Hedge funds increased bullish wagers on wheat futures and options traded in Chicago by 155 percent in the week ended May 24, the most since the week ended Dec. 7, government data show. Wheat futures for July delivery closed May 27 at $8.1975 a bushel in Chicago, up 1.6 percent for the week.
‘Back On’ Commodities
“The game is back on” in commodities, said Ron Lawson, a managing director at Logic Advisors, a commodity consultant in Sonoma, California. “You have a weather situation that’s bad in a lot of ways. The agriculture component of the market is pretty loaded for any kind of up move.”
U.S. farmers are running out of time to plant this year’s corn crop after wet weather swamped fields from North Dakota to Ohio and may switch acres to soybeans, which can be sown until late June. Parts of the Midwest, including Illinois and Missouri, received more than double the normal amount of rainfall in the past 30 days, according to the National Weather Service.
Some relief from the tight supply may come from Russia’s decision to let its grain-export ban expire on July 1. The ban imposed in August because of a drought-hit harvest helped drive up global food costs. In India, the second-biggest wheat grower, the monsoon landed in the southern states two days early, increasing optimism that the rains will boost crops.
Oil Holdings Gain
Speculators increased holdings in oil futures and options by 4,112 contracts to 225,677 contracts, halting a three-week slide of 79,553, or 26 percent, CFTC data show. Net-long positions in gold increased by 13,130 contracts to 198,515, after four straight weeks of declines that totaled 43,192 contracts, or 19 percent.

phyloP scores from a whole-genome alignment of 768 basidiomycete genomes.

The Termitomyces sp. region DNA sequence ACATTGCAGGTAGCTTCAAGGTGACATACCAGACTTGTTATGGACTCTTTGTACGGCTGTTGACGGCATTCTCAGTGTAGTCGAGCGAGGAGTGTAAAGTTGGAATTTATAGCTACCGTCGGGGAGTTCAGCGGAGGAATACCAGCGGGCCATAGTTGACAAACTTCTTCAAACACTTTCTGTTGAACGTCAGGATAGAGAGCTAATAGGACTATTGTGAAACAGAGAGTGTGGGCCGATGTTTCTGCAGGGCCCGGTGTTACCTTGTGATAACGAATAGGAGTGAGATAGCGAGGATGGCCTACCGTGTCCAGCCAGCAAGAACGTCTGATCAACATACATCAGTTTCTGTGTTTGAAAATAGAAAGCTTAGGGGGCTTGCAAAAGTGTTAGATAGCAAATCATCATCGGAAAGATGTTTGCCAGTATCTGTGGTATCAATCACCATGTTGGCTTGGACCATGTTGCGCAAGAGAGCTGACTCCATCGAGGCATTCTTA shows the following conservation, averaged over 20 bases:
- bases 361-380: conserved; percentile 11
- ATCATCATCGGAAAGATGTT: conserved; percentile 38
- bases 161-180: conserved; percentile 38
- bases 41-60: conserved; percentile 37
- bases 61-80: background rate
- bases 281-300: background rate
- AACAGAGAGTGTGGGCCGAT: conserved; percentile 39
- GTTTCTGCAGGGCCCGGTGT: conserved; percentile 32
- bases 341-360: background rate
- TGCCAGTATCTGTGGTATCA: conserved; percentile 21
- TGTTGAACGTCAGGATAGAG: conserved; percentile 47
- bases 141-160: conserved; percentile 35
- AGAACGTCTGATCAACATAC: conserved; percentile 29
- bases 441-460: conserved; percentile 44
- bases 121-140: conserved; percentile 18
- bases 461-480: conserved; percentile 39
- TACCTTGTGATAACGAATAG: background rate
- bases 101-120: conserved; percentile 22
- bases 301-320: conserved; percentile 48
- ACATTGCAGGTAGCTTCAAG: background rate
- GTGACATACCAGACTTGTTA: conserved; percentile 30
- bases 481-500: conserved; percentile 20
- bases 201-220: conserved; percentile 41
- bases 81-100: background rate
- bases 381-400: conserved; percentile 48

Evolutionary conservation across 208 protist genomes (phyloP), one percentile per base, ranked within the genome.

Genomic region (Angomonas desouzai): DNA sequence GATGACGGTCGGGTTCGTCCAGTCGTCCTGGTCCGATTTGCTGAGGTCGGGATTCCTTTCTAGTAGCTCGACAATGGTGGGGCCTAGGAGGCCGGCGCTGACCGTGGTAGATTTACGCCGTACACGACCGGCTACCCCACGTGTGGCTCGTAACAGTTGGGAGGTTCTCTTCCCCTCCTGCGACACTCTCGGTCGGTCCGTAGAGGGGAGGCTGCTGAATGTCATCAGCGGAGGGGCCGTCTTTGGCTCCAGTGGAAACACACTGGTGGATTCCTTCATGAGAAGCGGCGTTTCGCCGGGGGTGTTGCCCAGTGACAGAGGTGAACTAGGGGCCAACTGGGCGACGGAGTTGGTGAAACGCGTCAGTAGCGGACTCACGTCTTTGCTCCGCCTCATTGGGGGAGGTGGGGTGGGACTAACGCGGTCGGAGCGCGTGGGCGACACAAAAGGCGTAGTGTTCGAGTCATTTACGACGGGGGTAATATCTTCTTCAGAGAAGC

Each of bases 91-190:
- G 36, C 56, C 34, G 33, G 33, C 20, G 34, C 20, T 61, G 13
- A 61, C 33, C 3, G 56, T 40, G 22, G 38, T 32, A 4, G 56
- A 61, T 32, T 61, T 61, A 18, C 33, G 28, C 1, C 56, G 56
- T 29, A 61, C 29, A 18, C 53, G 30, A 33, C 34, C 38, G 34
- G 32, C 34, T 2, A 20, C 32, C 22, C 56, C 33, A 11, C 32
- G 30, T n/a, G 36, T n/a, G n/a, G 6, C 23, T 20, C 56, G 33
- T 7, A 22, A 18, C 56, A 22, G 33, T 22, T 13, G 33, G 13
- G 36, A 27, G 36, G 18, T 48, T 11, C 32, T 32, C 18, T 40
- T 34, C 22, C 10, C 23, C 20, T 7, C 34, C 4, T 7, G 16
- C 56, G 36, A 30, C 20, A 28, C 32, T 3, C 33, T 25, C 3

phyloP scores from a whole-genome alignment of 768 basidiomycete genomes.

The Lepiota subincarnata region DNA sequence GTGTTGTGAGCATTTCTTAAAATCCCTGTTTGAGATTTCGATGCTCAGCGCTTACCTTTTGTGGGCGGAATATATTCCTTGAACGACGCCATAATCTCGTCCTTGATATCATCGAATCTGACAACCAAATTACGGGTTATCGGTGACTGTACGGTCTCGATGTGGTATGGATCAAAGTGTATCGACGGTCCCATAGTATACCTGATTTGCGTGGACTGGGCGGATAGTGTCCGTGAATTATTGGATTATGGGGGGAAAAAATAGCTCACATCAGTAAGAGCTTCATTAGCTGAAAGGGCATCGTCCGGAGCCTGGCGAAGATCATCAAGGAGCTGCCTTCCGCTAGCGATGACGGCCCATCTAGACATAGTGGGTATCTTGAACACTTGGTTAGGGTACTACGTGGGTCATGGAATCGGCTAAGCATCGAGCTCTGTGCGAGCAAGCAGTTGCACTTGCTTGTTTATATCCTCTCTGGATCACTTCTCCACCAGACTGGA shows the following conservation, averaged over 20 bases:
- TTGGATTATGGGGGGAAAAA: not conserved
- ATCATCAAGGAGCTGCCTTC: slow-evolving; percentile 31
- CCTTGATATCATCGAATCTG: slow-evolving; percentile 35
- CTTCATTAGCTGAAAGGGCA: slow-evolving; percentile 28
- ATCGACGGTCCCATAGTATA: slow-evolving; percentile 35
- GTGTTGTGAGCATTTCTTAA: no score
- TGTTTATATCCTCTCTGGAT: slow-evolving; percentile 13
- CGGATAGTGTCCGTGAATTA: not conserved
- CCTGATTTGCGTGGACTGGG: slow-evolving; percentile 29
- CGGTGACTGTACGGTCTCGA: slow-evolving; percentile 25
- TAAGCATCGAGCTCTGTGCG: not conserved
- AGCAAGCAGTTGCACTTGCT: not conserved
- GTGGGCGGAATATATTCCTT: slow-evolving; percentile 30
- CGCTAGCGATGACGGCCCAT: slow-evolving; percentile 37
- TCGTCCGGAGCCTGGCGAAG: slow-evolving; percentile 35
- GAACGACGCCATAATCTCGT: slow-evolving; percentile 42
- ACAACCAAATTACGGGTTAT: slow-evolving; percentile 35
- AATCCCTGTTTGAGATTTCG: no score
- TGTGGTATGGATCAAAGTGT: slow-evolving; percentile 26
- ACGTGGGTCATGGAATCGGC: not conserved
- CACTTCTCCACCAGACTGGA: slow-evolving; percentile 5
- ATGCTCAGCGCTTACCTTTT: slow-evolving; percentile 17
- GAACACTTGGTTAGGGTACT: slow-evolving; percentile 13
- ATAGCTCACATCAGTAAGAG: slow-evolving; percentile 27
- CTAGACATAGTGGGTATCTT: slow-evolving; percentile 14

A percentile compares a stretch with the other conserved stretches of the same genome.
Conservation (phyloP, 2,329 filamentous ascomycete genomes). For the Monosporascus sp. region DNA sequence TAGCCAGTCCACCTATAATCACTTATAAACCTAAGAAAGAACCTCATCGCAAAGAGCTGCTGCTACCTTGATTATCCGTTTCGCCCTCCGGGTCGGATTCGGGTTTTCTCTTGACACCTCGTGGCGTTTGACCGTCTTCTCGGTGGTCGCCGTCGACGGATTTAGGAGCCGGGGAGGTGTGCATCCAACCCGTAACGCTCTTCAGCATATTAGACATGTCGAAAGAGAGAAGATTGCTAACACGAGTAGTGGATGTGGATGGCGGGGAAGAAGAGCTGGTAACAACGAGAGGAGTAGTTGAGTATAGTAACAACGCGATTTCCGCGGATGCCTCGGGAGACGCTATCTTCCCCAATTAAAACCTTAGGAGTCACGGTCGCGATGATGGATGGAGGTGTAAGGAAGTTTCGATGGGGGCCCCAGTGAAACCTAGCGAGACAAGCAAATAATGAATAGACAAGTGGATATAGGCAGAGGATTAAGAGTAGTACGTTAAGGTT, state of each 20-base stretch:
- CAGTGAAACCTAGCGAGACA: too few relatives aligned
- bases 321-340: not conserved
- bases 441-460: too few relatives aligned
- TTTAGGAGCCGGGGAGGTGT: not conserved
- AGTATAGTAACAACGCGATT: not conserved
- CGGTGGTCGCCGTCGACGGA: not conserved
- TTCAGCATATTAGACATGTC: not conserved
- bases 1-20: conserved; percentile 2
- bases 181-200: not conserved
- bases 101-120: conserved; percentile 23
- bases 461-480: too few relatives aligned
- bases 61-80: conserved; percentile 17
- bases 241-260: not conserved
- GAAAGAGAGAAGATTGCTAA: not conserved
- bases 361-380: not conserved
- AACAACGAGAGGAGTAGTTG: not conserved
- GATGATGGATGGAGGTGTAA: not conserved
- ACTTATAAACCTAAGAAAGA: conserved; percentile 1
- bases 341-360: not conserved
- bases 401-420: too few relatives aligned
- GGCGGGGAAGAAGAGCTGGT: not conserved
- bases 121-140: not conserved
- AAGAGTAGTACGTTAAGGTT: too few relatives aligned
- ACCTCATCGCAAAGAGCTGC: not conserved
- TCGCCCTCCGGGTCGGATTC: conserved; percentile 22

Not all commodity holdings increased. Net-long positions dropped in cocoa, hogs, gasoline and copper, while speculators remained bearish with a net-short position in natural gas.
Managed-money funds held net-long positions in silver totaling 15,226 contracts, down for a fifth straight week and the lowest since February 2010. While silver prices are down 24 percent from a 31-year high of $49.845 an ounce on April 25, the metal has still doubled from a year ago, more than the 27 percent gain for gold.
“As a long-term investment, gold still has some catching up to do with silver,” said Matt Zeman, a strategist at Kingsview Financial in Chicago. “Silver still looks iffy. Gold is a safer bet, and you’re less likely to get shook out of the market in huge swings like we’ve seen in silver.”
Gold futures closed at $1,537.30 an ounce on May 27 in New York, near a record of $1,577.40 reached on May 2.
“The big players like Goldman Sachs are luring people back into commodities,” Zeman said. “A weaker dollar, euro-zone debt issues, and a slowing U.S. economy are going to keep a floor under gold and silver.”
Twenty-three of the 24 commodities tracked by the S&P GSCI index are higher than a year earlier. The weaker dollar is also boosting demand for commodities. The Dollar Index, which tracks the U.S. currency against those of six trading partners, has dropped 13 percent in the past 12 months.
“The general trend is higher for precious metals, industrial metals and agriculture,” said Peter Sorrentino, a senior portfolio manager at Cincinnati-based Huntington Asset Advisors, which manages $14.8 billion. “When you have an improving standard of living in so many parts of the world, demand will continue to move higher.”